It’s not hard to develop the perception that American teen-agers are vacuous, indolent degenerates so consumed by television, drugs, gangs and other distractions that they couldn’t find New Jersey on a map, let alone Israel.
So Amir Gal and Shany Bentulila Aron, two youth ambassadors from Israel who are on a speaking tour of the West Coast, had their doubts about the maturity and sophistication of their counterparts here.
Amir and Shany will be trading their textbooks for Israeli army automatic weapons in a couple of years, about the time their local peers might be trading the keys of the station wagon for the keys of the Camaro.
But at El Camino Real High School in West Hills this week, Amir and Shany spent an afternoon with two groups of students who left the visitors tired and impressed. The conversations were exuberant and surprisingly sophisticated. The political debate was intense, bringing flashes of emotion and pain from a far-off conflict to a tranquil corner of the Valley.
“Very, very small country,” was the refrain of the ambassadors’ presentation in accented but fluid English as they displayed a map of Israel superimposed onto Los Angeles County.
“We are surrounded by 21 Arab nations,” said Amir, 16, who is slender and poised and wears his hair in a fashionable tail down his back. “We have a peace treaty only with Egypt. . . . With the rest, we have a status of war.”
Amir and Shany, 17, belong to an elite group of 66 young people selected from 1,000 applicants. They are trained by the Israeli government to tour the world talking about what their lives are like in their country. They and officials involved in the project said their purpose is not strictly political. But their defense of Israel’s role in the Mideast conflict, particularly the Palestinian uprising, was polished and fervent.
“The media is interested in little Palestinian kids throwing stones,” Amir said. “What you see in the media is the Palestinian side. We are here to give you our point of view.”
The El Camino Real students were a classic American cross-section: Jewish, black, Asian, Latino, Iranian and your basic Southern California Anglo. Regardless of ethnicity, they favored the uniform of T-shirts and jeans. They engaged in a good deal of slouching, cheering and wisecracks. Their questions were pointed.
“You don’t have no gangs?” asked Kuan Nguyen. The visitors explained that nonpolitical turf war is not a problem where they come from, although it’s dangerous to walk in some areas depending on your religion.
Nguyen drew laughter, but it was apparent that to some kids, the question was no joke. You could see in the eyes of other kids that some issues were hitting home.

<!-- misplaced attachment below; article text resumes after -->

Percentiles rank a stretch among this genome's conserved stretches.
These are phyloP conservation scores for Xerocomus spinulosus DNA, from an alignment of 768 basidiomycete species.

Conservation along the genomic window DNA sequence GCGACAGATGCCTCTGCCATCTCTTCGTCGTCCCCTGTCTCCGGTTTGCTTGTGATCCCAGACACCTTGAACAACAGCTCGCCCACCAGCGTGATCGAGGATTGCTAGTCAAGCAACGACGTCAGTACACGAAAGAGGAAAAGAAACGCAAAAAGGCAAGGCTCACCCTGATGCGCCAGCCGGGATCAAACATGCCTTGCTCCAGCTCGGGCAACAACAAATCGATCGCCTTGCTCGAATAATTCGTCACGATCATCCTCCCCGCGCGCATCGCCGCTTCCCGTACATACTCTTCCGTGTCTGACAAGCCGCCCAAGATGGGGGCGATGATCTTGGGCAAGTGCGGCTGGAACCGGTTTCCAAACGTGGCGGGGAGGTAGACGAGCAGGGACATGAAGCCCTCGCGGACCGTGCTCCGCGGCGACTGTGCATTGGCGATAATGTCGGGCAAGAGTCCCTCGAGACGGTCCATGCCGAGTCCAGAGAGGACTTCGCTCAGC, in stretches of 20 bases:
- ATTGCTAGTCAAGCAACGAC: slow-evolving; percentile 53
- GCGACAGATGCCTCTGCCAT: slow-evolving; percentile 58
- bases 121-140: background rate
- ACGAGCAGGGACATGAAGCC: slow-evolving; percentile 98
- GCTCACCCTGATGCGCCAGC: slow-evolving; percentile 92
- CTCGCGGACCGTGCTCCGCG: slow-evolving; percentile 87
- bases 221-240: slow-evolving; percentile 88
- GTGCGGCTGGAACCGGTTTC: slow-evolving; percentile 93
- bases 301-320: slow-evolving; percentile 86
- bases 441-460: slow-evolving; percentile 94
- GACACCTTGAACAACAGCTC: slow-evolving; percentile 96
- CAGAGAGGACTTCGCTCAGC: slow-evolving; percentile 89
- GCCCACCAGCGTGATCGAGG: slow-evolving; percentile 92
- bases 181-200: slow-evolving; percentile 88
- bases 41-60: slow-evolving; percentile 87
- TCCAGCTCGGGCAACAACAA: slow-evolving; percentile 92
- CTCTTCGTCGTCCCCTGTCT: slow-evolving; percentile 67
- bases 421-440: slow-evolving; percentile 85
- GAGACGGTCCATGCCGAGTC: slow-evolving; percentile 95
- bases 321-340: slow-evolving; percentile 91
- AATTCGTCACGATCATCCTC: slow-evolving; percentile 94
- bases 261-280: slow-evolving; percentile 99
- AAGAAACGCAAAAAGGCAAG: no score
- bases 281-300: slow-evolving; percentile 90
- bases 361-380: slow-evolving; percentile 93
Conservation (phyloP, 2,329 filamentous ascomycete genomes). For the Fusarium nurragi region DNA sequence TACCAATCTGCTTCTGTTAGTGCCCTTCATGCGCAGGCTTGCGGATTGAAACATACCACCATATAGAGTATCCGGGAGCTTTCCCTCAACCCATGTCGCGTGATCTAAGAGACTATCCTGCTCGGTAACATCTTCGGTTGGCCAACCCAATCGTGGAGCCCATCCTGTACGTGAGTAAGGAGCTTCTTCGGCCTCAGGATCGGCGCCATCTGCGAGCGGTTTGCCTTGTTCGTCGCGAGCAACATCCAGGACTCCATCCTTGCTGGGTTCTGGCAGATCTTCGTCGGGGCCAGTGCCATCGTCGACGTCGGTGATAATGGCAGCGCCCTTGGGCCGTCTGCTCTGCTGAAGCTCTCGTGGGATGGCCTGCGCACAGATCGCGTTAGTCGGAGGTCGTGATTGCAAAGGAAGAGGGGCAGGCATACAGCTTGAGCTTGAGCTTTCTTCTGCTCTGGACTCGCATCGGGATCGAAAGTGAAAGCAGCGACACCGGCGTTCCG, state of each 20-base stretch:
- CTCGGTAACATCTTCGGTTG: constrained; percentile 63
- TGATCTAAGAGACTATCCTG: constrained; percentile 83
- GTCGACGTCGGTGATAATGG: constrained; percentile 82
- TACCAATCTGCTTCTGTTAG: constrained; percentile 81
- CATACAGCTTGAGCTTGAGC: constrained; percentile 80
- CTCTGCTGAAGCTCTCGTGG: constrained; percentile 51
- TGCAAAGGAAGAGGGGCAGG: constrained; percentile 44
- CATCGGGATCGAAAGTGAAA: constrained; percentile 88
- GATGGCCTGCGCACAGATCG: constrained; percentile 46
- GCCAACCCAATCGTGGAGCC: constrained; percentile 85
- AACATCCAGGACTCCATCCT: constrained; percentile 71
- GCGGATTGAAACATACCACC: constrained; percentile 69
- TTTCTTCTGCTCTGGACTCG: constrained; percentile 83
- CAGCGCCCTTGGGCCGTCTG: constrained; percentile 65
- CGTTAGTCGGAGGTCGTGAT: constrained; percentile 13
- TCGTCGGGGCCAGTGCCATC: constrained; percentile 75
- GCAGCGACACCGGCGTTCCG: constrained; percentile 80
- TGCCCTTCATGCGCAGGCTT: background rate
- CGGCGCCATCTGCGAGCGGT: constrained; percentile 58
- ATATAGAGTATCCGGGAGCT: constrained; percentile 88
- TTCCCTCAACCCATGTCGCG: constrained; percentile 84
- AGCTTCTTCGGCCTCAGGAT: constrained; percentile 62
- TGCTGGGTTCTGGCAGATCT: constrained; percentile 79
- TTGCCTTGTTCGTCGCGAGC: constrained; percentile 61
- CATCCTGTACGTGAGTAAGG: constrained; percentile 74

“As a Jew, I understand the Jewish side,” said senior Nathan Kahane. “I don’t understand why the Israelis don’t want the Palestinians to have a homeland. I want to hear your point of view.”
Amir responded that he believes Jordan should be considered a Palestinian state. He said he sees no reason to give Palestinians a second homeland.
“You can’t say we don’t want peace,” said Shany, who is tall and wore a pink sweat shirt. She said she has a friend in the army whose face was disfigured by a Molotov cocktail attack in the West Bank. “For 40 years, we tried to achieve peace.”
A big earnest student nicknamed Rob--he is an Afghan Muslim named Rohullaha--began firing questions with the zeal of a prosecutor during cross-examination.
“Why did you occupy Palestine?” he asked. “Why did you invade Lebanon, where you caused lots of damage, lots of death, for what?”
Amir drew a parallel to the U. S. invasion of Panama and talked about women and children slaughtered in Arab terrorist attacks. The exchange grew heated. Some students were fascinated. Others looked uncomfortable or sad. One boy buried his head in his arms.
“How much is a pair of Levi’s in Israel?” someone interrupted, returning the conversation abruptly to the universal teen-age realm. The hilarity continued when the visitors played part of a Hebrew rap song that had something to do with a man describing his wife’s mustache.
But these kids were incurably philosophical.
They talked about whether compulsory military service helps or hinders a career, whether it is appropriate to put monetary and political concerns above moral ones, what Israelis think of Jews in this country.
“I find you guys real intellectual compared to the juniors at our school,” senior Nathan told Amir and Shany, drawing loud boos from the juniors.
Humaira Malik, a petite, sweet-voiced junior whose family are Muslims from Pakistan, said afterward that she enjoyed the presentation. But she did not appear convinced by the answers to her questions about the Palestinian issue. And she said: “It was too prepared. I didn’t think all of it was their words.”
Shany and Rohullaha talked and smiled after class.
Shany has made a point of getting to know Arab students she meets in this country. “It’s not like, if you’re Arab, we hate you,” she said.
Sunday, the Israelis end their six-week visit to the United States. Sunday, they go back to a place where the divisions are stark, where the army will fast-forward them into adulthood.
“I want to be a lawyer,” Amir said. “If I make it.”
With the American kids, they leave behind memories, laughter and questions that adults have been trying to answer for centuries.